- Grow NYC, Rainwater Harvesting on the Gowanus Canal project will create a three point pollution reduction strategy that can be adopted at home and in local communities; rainwater capture to reduce stormwater overflow and fresh water usage; composting to increase organics diversion and reduce waste send to landfills; and the stewardship and propagation of native plants, bioswales and gardens to capture stormwater and improve local air and quality of life.
- NY Hall of Science, Ecology in Focus: A Photography-Based Pollution Studies Program for Middle and High School Students project will develop and pilot a program engaging youth as citizen scientists and photo journalists. In two, five-day camps students will learn about, document and propose solutions to pollution issues in their neighborhoods.
- NY Product Stewardship’s Increasing Textiles Reuse in New York project will increase the quantity of textiles collected for reuse and recycling by increasing outreach and education efforts statewide.
- Seedfolk City Farm’s Composting Program will provide a 17-week hands-on educational program where elementary students will explore the benefits of composting as a pollution reduction and soil-improvement technique.
- Rochester Institute of Technology’s Goodbye, Goodbuy Optimization and Outreach project will expand its current move-out day collection and re-use program, by increasing promotion throughout the campus as well as to partner colleges and universities statewide.
- American Chemical Society of New York’s Green Chemistry Training for High School Teachers: Pollution Prevention in New York City Schools initiative will reduce hazardous chemical use in classrooms by training and providing high school teachers with resources that focus on green chemistry alternatives and concepts.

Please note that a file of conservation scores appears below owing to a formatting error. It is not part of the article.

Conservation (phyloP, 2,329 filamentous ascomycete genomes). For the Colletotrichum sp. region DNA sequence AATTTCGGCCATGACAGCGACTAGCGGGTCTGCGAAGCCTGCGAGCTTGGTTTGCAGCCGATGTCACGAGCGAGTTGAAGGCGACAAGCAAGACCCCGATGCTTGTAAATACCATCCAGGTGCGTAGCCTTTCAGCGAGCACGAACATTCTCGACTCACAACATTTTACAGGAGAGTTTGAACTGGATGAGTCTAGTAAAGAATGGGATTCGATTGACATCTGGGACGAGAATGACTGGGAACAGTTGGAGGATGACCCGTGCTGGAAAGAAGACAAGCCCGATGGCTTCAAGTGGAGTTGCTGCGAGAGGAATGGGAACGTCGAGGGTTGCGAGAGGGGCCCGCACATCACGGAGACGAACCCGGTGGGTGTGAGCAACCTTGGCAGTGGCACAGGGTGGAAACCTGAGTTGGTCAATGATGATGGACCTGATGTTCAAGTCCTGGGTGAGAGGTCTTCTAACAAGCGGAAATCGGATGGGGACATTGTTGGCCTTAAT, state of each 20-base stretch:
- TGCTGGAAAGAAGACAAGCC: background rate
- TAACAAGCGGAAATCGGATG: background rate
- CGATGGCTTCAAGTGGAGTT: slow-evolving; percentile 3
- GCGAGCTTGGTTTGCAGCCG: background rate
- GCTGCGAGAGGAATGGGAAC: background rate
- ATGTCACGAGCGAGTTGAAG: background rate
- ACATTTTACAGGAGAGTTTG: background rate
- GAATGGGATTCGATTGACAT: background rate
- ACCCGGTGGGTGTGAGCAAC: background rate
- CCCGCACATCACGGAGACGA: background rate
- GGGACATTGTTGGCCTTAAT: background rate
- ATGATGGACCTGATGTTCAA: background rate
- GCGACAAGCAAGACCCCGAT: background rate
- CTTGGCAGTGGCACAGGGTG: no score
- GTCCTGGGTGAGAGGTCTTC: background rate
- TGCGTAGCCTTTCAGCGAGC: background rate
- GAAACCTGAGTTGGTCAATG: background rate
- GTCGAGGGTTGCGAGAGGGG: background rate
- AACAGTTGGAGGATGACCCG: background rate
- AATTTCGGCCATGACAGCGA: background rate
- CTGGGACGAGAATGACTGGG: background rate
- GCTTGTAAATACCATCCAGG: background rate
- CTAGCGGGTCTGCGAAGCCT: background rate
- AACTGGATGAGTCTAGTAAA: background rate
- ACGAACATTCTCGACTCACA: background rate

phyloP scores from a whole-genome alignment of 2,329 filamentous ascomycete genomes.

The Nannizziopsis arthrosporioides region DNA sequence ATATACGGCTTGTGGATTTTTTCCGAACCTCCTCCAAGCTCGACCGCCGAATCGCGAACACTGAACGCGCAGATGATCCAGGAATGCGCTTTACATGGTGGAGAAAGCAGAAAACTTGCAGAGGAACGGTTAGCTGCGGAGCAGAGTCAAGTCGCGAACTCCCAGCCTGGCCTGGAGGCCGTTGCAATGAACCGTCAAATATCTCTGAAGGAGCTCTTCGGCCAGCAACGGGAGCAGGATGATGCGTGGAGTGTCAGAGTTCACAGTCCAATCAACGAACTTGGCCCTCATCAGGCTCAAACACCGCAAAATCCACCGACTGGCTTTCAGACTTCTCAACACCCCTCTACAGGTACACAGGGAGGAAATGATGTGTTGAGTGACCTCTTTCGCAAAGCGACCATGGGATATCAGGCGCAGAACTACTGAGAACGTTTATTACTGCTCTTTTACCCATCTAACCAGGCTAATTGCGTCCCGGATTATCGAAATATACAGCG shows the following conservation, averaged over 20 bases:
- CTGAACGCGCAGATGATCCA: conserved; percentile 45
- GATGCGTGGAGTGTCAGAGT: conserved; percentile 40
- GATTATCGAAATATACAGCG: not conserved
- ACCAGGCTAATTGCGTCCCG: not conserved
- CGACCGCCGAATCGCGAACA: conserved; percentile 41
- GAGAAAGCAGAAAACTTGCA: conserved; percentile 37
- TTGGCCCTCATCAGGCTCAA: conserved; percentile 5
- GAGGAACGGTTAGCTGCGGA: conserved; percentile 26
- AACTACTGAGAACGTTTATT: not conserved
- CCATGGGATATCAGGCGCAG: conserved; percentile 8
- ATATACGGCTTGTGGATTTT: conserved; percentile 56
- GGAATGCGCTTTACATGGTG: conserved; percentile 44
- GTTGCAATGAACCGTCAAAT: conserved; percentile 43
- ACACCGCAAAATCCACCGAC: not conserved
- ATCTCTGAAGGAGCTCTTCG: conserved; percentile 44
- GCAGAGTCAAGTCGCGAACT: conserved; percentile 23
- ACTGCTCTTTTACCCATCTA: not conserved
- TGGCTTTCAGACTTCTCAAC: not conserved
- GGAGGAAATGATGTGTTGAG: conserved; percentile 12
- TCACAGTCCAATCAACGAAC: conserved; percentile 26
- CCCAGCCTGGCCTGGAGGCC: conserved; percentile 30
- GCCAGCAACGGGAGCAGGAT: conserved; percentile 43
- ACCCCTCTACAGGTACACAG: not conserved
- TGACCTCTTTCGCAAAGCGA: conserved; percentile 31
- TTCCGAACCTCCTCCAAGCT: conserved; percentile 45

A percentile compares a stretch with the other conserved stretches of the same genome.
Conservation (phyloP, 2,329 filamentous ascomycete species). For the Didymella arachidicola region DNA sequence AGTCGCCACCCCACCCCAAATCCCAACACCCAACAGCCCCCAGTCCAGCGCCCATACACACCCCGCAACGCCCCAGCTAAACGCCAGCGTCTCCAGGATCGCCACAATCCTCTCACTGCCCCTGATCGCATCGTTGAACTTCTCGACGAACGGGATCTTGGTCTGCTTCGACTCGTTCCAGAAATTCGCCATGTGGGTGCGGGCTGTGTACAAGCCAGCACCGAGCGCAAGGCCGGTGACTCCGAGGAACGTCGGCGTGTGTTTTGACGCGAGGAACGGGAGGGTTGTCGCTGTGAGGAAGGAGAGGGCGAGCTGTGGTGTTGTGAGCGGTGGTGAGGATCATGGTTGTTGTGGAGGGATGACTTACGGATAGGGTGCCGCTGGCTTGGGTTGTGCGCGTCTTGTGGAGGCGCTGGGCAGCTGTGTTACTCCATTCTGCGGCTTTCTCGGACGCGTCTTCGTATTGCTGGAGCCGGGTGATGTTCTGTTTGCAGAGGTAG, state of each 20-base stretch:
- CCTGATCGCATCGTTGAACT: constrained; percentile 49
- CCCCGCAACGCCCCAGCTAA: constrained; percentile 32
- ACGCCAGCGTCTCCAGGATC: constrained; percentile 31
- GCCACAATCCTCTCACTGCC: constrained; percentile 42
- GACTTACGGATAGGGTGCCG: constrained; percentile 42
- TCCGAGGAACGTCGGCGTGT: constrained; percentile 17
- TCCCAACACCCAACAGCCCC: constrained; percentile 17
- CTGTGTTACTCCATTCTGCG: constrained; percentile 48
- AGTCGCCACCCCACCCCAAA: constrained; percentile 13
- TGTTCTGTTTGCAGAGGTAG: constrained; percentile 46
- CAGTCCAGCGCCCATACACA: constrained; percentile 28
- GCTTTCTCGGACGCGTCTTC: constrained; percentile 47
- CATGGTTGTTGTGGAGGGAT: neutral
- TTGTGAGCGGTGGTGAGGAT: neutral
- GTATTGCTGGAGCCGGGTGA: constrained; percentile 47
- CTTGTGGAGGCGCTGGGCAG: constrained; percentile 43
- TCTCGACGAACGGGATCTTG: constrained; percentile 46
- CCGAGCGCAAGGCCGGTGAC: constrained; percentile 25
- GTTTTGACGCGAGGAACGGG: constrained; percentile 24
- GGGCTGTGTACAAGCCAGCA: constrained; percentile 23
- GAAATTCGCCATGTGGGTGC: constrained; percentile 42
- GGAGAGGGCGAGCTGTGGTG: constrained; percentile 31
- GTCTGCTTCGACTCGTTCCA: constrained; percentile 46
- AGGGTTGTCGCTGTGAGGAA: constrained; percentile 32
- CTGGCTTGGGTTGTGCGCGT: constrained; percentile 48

- Hudson Valley Regional Council’s Food Waste Prevention and Awareness in Dutchess and Ulster Counties will further efforts to reduce food waste and recover food by increasing food donation opportunities and networks.
- Lost Bird Project’s Fast Forward Rochester will develop pollution prevention curriculum and learning materials for young filmmakers creating environmental protection and pollution prevention based films.
- Clean and Healthy NY’s current project Pollution Prevention in the Child Care Setting will expand further to educate child care providers in the Capitol, Dutchess and Putnam counties in concrete pollution prevention strategies.
- Seneca Park Zoo Society Center for Biodiversity Exploration’s My Genesee will engage visitors in pollution prevention education through the development of interactive applications and game experiences that tell the story of the Genesee River’s biodiversity and overall health, and what residents can do to improve it.
- Grassroots Environmental Education, Inc.’s Support the ChildSafe School Program in New York State will provide educational materials and implement strategies designed to help parents, school administrators, teachers and staff reduce environmental risks in the school setting.
- Cypress Hills Local Development Corporation’s Cypress Hills Healthy Homes project will develop and offer an in-home training for homeowners, tenants and community residents to improve air quality, promote energy efficiency and conservation of resources, and reduce toxics and waste.
- Pratt Center for Community Development’s Pfizer Waste Prevention and Diversion Initiative will advance a model for sustainable industrial development in New York City by innovating a replicable waste diversion system for manufacturing hubs generating significant amounts of organic waste.